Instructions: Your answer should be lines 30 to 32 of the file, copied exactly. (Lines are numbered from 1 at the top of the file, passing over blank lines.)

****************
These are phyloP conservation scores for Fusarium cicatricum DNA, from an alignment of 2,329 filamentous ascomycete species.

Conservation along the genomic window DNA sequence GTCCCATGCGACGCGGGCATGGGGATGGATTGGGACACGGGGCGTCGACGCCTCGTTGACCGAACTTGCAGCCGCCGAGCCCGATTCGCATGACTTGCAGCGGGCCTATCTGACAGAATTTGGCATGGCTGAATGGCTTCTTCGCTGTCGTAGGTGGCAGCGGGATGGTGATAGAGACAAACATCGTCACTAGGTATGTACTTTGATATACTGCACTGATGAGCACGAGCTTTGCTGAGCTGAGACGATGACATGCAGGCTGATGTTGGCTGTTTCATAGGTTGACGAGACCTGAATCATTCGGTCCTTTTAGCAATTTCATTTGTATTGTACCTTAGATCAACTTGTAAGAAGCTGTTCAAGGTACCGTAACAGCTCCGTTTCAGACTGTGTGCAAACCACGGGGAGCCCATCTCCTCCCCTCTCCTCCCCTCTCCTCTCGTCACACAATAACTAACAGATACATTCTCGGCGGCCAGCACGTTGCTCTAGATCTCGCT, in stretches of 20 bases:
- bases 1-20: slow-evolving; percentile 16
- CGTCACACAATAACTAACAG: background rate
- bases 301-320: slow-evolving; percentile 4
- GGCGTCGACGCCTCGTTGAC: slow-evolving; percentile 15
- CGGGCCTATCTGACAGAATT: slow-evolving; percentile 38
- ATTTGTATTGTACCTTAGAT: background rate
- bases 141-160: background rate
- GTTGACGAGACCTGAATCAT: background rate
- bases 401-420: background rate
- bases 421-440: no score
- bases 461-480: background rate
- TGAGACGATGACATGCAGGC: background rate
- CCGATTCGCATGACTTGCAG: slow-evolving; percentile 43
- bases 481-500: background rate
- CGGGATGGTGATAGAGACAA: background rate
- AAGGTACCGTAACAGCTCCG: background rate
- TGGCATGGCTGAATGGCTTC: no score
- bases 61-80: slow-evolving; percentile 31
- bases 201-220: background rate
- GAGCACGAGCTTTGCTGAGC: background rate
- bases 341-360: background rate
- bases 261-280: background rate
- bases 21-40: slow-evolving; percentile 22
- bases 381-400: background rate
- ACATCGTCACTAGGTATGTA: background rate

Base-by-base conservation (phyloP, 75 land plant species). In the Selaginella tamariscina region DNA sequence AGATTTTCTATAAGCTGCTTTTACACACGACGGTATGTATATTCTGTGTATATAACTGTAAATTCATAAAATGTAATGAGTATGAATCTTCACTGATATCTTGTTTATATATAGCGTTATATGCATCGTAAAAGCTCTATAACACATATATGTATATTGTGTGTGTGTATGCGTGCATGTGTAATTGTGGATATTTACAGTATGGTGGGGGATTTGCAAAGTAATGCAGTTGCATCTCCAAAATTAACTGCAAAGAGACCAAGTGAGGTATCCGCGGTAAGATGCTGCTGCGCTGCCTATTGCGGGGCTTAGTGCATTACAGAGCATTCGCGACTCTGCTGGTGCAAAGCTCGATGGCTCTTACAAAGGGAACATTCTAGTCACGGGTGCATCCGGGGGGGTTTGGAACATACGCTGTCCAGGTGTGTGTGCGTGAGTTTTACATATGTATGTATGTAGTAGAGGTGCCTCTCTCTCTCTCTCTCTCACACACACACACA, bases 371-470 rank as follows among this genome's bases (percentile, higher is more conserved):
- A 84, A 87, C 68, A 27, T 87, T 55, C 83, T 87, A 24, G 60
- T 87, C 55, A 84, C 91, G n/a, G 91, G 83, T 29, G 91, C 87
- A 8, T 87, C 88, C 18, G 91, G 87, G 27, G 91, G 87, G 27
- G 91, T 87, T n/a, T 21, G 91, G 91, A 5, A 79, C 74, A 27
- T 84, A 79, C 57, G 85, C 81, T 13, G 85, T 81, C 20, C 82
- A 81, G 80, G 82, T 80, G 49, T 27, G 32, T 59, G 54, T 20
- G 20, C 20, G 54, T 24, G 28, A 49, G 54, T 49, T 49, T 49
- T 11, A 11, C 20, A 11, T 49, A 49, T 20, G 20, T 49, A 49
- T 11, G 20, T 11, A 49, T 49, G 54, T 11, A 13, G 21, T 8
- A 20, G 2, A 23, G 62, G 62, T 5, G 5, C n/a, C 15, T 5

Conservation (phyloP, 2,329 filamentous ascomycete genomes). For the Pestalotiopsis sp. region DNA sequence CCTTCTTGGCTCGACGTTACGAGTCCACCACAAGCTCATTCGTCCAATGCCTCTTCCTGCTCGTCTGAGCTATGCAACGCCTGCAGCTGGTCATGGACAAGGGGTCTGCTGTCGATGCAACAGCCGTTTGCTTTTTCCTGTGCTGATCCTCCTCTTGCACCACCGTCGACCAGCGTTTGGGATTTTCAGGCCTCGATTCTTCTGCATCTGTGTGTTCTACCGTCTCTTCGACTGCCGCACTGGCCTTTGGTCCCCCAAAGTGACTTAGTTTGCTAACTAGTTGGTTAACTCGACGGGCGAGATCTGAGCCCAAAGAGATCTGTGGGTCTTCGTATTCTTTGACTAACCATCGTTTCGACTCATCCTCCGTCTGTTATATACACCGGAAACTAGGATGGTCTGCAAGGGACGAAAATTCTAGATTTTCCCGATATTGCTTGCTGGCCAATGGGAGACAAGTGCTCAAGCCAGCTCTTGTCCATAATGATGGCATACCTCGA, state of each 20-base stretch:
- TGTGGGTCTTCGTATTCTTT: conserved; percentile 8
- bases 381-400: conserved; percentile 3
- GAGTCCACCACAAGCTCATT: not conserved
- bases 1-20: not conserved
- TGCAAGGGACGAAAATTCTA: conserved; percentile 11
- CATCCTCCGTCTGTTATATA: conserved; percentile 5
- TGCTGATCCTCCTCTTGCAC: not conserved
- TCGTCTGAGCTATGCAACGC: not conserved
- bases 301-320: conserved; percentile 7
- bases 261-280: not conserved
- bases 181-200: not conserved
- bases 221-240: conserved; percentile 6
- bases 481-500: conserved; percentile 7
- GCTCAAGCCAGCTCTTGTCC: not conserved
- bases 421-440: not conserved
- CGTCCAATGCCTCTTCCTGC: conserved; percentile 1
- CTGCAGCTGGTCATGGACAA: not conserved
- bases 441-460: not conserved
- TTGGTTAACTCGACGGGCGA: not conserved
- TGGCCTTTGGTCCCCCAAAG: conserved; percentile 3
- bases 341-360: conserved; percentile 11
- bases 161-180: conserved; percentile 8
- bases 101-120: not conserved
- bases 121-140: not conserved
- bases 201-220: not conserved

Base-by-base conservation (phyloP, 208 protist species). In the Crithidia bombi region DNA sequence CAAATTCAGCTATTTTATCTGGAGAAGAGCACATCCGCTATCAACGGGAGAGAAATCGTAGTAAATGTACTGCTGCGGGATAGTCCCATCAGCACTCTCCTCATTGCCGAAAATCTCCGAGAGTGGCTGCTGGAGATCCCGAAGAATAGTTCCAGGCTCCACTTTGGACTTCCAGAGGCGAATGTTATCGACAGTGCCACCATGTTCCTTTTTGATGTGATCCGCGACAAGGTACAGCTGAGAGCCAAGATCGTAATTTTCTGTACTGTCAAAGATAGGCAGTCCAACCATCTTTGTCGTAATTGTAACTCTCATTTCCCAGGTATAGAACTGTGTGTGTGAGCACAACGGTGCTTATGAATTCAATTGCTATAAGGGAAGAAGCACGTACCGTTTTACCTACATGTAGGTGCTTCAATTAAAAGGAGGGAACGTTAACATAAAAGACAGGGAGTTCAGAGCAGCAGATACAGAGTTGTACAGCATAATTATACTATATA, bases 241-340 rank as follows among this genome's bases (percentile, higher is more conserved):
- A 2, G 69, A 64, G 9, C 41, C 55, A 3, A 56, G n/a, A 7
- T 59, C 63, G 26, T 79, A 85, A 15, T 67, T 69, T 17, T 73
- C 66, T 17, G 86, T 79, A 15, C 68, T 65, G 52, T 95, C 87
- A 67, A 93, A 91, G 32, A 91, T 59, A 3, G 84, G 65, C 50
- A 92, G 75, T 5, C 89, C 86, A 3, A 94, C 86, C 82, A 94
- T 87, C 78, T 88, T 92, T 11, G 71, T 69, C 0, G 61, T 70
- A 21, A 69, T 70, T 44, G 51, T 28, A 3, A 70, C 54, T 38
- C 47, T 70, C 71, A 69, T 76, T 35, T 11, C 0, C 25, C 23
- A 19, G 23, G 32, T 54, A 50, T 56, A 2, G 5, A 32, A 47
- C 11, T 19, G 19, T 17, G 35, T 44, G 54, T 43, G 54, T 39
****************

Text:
- T 87, C 55, A 84, C 91, G n/a, G 91, G 83, T 29, G 91, C 87
- A 8, T 87, C 88, C 18, G 91, G 87, G 27, G 91, G 87, G 27
- G 91, T 87, T n/a, T 21, G 91, G 91, A 5, A 79, C 74, A 27